What’s stopping big data from transforming food and agriculture?
To meet the challenges of growing food demand and climate change, policymakers and industry leaders are seeking assistance from technology such as IoT (Internet of Things), big data, analytics, AI (Artificial Intelligence) and cloud computing. Whilst big data holds great promise for the future of agriculture, significant challenges remain. What are the issues surrounding big data and what do providers need to do to realise the full potential of the technology?
The promise of big data
Big data provides farmers granular data on rainfall patterns, water cycles, fertilizer requirements, input use and more. Data allows farmers to make better decisions, such as what crops to plant for better profitability and when to harvest. Big data can also help achieve supply chain efficiencies by tracking and optimizing delivery routes and reducing waste.
Despite the promise of data to help farmers meet global challenges, there are still barriers holding the industry back. A study of US farmers found that 62% did not use farm-level data software in 2019 and that 46% store and manage their data primarily on paper records. The study also found that 70% of those who did use data software in 2019 are not having all their needs met by the software.
Privacy and trust issues
A key barrier to uptake is a lack of trust in data sharing. Farmers identify unequal financial gain from data sharing, where downstream organizations profit from farm-level data sharing at higher levels than farmers. A study of US farmers found that more than half said they do not trust the federal government or private companies with their data.
A study of Australian grain farmers found that issues related to trust and transparency are central concerns, alongside concerns about who will benefit from access to and use of “farmers’ data”. The EDF (Environmental Defense Fund) believes that many farmers are not investing in data technology due to a lack of formal standards in privacy and security.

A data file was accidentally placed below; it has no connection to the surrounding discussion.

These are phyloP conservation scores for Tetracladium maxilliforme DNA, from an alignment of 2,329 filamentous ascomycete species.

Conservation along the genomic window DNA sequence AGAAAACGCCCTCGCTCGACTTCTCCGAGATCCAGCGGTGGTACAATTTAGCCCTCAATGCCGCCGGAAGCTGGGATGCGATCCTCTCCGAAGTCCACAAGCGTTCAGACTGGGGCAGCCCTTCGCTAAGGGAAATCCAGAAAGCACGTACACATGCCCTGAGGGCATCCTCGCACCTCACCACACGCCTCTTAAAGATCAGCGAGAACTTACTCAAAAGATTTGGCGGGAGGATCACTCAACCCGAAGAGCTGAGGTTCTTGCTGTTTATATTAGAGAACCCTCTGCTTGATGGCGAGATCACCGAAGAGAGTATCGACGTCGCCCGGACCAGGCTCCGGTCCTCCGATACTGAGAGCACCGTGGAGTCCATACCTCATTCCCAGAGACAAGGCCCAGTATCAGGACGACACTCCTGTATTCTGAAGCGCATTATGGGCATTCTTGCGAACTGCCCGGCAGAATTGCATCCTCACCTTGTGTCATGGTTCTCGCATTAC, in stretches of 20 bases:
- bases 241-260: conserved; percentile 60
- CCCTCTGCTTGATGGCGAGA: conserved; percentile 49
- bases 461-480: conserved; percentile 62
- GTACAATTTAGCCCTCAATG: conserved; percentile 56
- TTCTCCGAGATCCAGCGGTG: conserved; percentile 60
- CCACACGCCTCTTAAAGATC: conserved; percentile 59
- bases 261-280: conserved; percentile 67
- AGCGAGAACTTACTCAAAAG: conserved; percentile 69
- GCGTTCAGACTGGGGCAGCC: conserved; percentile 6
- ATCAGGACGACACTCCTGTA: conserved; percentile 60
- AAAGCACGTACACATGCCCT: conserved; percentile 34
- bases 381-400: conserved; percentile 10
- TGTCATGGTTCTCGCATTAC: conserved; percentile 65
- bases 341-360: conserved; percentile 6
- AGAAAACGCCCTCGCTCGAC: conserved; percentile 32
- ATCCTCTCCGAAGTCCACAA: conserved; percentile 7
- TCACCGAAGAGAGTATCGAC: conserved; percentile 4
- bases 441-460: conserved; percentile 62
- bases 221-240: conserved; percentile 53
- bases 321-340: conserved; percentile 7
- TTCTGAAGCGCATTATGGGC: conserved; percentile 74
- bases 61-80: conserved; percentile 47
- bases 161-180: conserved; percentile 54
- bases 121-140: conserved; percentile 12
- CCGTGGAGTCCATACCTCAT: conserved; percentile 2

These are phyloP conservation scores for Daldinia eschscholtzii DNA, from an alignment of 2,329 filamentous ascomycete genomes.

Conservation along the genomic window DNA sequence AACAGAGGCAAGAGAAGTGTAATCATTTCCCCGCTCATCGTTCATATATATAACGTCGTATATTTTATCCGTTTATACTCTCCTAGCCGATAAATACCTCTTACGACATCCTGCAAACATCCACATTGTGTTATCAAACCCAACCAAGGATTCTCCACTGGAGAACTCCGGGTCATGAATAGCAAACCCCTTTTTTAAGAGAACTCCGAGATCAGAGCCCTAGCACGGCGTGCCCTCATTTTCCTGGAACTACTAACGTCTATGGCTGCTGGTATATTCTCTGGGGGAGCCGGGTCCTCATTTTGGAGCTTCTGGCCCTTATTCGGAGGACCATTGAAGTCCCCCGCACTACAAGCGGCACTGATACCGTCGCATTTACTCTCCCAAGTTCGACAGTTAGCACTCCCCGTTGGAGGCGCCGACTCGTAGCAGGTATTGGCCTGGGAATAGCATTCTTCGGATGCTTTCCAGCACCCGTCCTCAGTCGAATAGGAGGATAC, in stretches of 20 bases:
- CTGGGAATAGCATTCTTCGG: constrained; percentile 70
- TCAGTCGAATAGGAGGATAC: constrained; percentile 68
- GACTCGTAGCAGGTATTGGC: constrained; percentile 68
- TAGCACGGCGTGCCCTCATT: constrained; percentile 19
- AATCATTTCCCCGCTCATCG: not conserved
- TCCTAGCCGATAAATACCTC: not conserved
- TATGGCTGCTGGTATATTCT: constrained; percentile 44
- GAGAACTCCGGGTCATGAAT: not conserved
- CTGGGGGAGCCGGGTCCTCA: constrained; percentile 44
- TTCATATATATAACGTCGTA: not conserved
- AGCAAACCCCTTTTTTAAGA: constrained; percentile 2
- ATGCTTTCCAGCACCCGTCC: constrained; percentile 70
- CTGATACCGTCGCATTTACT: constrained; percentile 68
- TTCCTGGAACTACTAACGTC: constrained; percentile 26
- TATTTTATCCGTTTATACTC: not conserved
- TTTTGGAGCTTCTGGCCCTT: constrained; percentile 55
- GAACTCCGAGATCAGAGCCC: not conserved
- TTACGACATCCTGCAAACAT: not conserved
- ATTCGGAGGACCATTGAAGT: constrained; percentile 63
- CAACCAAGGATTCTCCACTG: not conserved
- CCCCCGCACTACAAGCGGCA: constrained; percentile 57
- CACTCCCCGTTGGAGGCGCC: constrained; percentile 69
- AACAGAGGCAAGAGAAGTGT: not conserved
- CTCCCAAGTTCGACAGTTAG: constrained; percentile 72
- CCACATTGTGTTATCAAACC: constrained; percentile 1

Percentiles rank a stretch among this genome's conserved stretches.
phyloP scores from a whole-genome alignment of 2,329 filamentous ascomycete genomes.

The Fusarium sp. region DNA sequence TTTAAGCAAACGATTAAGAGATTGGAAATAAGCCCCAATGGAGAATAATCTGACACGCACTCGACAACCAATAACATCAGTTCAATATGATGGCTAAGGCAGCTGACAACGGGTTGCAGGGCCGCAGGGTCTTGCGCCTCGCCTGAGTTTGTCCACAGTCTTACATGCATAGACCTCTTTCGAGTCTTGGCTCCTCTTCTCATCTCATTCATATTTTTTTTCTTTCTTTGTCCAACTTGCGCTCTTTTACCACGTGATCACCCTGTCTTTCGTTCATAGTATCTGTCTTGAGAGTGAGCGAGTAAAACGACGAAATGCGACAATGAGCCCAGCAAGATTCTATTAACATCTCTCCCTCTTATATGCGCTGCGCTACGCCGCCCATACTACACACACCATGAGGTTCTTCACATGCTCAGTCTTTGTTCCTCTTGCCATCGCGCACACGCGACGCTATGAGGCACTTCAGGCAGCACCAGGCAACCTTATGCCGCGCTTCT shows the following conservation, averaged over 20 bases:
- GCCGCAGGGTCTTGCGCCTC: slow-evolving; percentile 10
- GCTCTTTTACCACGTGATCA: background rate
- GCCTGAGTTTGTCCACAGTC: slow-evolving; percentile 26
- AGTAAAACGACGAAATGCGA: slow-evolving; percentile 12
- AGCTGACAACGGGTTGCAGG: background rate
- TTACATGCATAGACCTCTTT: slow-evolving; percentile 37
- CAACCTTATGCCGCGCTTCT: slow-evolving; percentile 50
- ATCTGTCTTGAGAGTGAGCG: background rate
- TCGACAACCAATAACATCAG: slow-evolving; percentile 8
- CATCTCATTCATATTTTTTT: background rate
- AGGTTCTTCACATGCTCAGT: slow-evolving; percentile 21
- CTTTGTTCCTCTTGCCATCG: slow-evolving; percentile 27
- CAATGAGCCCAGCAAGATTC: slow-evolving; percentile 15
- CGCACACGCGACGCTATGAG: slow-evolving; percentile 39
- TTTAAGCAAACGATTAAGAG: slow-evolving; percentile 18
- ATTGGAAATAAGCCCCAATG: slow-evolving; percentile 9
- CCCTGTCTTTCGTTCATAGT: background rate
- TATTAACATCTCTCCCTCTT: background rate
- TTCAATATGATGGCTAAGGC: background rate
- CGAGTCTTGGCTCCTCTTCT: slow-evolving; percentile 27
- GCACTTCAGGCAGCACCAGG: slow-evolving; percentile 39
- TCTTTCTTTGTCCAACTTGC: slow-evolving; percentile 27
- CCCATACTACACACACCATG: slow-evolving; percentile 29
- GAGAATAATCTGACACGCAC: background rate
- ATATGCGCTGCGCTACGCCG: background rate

By using big data, farmers may also feel that they risk becoming dependent on technology for decision-making. The same companies providing the data platforms are also providing fertilizers, seeds, and equipment and there is potential for conflicts of interest.
Investing in big data is expensive due to the volume, and variability of the data. Agriculture could learn from other sectors such as biomedicine that are further along in the adoption of big data. According to Dr. Jim Ostell, the Director of the National Center for Biotechnology Information (NCBI), investment from the private sector could enable the development of big data for agriculture. However, to gain public funding, the private sector must address issues such as data ownership to ensure the integrity of the data.
Funding issues for big data don’t just centre around the technology itself. The regions that could potentially benefit most from getting the best out of the land in developing countries are often lacking the necessary mobile networks, internet and social media, network devices and sensors, and satellite communication systems.
Resourcing big data in agriculture
Farmers have access to more data about their crops and livestock than ever before, however using it effectively is another matter. In a 2020 study of US farmers, 70% said they did not have the training or skills to use more data on their farms, and 75% said they did not have time to deal with it.
As agribusinesses become larger and more diverse, the volume of data collected, and its management becomes more complex. New sources of data include data from social media outlets and supplier network channels combined with sensor and machine data coming from farm equipment and in the farm fields.
How can big data be effectively used?
The right data means the potential to do more with less to meet sustainability goals, to use fewer inputs to achieve higher yields and greater profitability. But this requires looking beyond data collection, machine learning and innovative technology and seeing eye-to-eye with farmers.
Data providers need to provide clarity on what data is collected, why, and how it will ultimately be used. By meeting farmers’ needs and addressing their concerns, data collection and sharing can be scaled up and the positive impact of data-informed decisions realised.
Farrelly & Mitchell
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